For this month’s crop walk and talk we joined Agrii agronomist, Iain Sanderson for an insight into crop development in East Lothian , Scotland. Abby Kellett reports.
Colder temperatures had finally hit the UK prior to this month’s Crop Walk and Talk and these were expected to knock-back some of the disease present in crops of wheat, barley and oilseed rape, most of which are boasting a large crop mass, both below and above ground, due to mild winter temperatures so far, according to Agrii agronomist, Iain Sanderson.
Oilseed rape crops were averaging around 70 per cent establishment.
Mr Sanderson said: “This crop of Anastasia was drilled on August 16 at 50 seeds per sq.m, it’s wintered well and the plant population currently stands at around 35 plants per square metre.”
Crop development is advanced for the time of year, according to Mr Sanderson, who identified signs of early spring growth on several plants.
“There are some 10 or 12 leaves on this plant and in the middle we’ve got the onset of fresh spring growth and it’s only the end of January. This ,combined with the cooler weather , is leading to increased pigeon grazing on crops locally”
Because the crop has a large green area index, it is still a few weeks away from requiring its first nitrogen application. “At the moment, crops are not displaying any major nutrient deficiencies and leaves are looking relatively healthy and green.
“I will be looking to fine tune nitrogen and sulphur plans and rates when we re- assess the green area index of the crop in the second half of February and when spring growth is properly underway.”
While there was little sign of light leaf spot, Mr Sanderson advises growers to assess crops for disease symptoms over the coming weeks.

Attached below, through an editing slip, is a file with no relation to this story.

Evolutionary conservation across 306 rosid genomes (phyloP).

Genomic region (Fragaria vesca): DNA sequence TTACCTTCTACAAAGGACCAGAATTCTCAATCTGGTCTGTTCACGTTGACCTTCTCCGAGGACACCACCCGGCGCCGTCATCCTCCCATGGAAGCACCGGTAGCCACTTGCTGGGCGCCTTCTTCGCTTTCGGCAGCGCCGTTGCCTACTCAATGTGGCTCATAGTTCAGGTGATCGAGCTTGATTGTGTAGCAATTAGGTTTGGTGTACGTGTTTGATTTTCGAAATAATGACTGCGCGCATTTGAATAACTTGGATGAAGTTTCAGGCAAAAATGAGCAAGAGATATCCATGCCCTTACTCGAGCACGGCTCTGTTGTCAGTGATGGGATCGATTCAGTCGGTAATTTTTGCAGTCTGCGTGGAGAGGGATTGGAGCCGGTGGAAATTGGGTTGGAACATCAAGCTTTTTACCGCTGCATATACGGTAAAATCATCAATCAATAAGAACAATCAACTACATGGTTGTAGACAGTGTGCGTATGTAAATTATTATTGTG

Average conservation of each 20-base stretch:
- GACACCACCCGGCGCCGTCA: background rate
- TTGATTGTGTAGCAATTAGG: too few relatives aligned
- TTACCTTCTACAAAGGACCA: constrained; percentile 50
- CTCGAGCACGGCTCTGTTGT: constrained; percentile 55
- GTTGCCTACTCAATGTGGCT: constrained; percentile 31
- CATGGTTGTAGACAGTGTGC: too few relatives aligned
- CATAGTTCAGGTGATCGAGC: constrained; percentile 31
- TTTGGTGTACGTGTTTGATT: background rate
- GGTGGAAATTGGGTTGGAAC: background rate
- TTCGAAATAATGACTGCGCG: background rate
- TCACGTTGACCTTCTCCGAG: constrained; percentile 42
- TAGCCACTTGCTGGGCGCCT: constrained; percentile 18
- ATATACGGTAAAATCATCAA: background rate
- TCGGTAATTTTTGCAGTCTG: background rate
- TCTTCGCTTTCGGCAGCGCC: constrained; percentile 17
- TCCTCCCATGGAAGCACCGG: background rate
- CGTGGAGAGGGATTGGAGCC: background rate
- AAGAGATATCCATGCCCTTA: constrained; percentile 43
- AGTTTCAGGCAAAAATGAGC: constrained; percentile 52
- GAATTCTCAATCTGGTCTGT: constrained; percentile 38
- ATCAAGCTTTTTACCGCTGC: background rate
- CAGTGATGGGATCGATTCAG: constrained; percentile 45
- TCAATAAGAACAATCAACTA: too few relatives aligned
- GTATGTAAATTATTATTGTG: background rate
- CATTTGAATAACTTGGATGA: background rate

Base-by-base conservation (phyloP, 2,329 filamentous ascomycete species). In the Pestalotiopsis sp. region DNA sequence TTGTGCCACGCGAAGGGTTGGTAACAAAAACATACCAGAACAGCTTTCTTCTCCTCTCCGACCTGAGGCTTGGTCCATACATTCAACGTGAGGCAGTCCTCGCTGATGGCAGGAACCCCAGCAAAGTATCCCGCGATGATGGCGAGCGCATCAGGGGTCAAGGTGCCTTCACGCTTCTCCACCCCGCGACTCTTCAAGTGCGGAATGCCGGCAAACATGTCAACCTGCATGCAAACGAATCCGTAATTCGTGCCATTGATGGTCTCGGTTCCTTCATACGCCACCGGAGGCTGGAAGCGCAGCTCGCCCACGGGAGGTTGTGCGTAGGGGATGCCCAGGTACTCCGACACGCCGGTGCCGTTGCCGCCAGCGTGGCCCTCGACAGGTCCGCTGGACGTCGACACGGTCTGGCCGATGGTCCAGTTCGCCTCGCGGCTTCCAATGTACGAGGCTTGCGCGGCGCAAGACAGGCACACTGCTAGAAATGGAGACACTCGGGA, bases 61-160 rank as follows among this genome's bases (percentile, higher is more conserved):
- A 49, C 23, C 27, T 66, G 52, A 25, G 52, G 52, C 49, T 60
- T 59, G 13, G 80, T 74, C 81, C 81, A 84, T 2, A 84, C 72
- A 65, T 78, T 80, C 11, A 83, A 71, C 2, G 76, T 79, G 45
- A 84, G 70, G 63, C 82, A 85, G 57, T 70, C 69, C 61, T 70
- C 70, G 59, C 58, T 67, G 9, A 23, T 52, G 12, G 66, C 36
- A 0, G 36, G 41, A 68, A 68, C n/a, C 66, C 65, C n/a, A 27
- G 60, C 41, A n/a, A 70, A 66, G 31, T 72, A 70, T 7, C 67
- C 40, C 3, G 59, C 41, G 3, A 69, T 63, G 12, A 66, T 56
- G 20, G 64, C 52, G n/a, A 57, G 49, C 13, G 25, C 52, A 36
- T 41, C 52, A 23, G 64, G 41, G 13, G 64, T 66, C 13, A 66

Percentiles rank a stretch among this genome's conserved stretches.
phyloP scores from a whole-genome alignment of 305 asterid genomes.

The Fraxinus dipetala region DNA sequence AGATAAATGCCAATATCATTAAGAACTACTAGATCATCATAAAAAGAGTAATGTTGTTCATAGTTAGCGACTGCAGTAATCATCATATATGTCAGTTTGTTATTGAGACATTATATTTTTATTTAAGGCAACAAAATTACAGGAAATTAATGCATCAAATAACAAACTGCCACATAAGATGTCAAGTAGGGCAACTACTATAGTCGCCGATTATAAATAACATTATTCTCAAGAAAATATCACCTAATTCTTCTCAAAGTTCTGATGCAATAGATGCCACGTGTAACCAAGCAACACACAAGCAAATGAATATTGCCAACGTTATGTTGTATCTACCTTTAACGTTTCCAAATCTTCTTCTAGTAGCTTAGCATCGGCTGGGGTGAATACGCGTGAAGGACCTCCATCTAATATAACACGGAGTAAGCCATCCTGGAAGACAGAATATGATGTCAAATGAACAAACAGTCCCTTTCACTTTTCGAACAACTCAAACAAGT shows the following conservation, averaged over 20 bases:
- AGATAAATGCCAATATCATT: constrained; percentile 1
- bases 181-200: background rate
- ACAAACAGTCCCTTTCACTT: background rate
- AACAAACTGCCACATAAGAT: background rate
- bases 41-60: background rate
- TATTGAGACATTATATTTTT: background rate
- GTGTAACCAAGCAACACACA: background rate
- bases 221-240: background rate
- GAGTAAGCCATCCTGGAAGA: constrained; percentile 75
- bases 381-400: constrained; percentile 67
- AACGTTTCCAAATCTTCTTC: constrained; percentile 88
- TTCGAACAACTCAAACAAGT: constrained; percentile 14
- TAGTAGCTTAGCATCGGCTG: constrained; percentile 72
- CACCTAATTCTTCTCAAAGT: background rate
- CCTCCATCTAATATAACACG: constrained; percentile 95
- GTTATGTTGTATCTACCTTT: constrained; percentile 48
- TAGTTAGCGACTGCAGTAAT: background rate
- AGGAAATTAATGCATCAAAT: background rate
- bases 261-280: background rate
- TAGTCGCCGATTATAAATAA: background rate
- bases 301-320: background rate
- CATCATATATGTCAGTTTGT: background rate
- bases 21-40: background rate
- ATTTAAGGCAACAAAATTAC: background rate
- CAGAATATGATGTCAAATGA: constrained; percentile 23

“Light leaf spot can be an issue in this area and phoma increasingly so. Although crops currently look clean it’s important to keep on the lookout for disease as new spring growth appears, particularly on more susceptible varieties.”
On inspection, crop roots displayed good overall health, according to Mr Sanderson. “We have nice strong tap roots and when the plant is cut open there is no sign of root browning, which would indicate boron deficiency and no sign of larvae, whether that be flea beetle larvae or stem weevil larvae.”
An autumn application of molybdenum and boron had contributed to the health and winter hardiness of this crop, he added.
With most wheat plants presenting between three and four sizable tillers, warm winter temperatures had also boosted crop growth.
Plant populations of crops drilled in early September averaged around 300 plants per sq.m, which was plenty for the time of year, said Mr Sanderson.
Further tillering would have to be controlled in order to optimise final crop yields, he suggested.
“Given how forward crops are, I would be holding back on applying early nitrogen to prevent crops getting too thick and producing too many tillers. In fact, this particular crop will need to lose some tillers in order to maximise its final yield.”
Looking at a crop of Zulu , it appeared generally free of disease other than some septoria which was present on the lower leaves.
But since many varieties are becoming increasingly susceptible to yellow rust, Mr Sanderson said he would be continually assessing all crops for signs of this disease, particularly in vulnerable varieties.
Barley crops drilled on September 20 were sitting at around 320 plants per sq.m with three or four tillers each, giving just over 1000 tillers per sq.m.
Given winter is not over, Mr Sanderson suggested current tiller numbers are sufficient but further tillering would have to be encouraged at the first nitrogen application in order to ensure survival of an adequate number.
“Unlike wheat, barley doesn’t have the same ability to compensate later on so providing conditions are right, in the second half of February onwards this crop will be looking for its first 60 to 80kg of nitrogen.”
Mr Sanderson encouraged growers to continue to assess crops for mildew activity, something which was identified on the crop of Glacier being inspected.
However he anticipates the recent change in temperatures will keep disease at bay.
“As a variety, Glacier is quite susceptible to mildew and in fact there is some mildew within the crop and it’s not entirely inactive.”
However he anticipates the recent change in temperature will help keep the disease at bay.
“ It was minus 4 here last night [Jan 25] and that will hopefully keep it under control in the meantime. If not, there may be a need to bring forward an early fungicide application,” he said.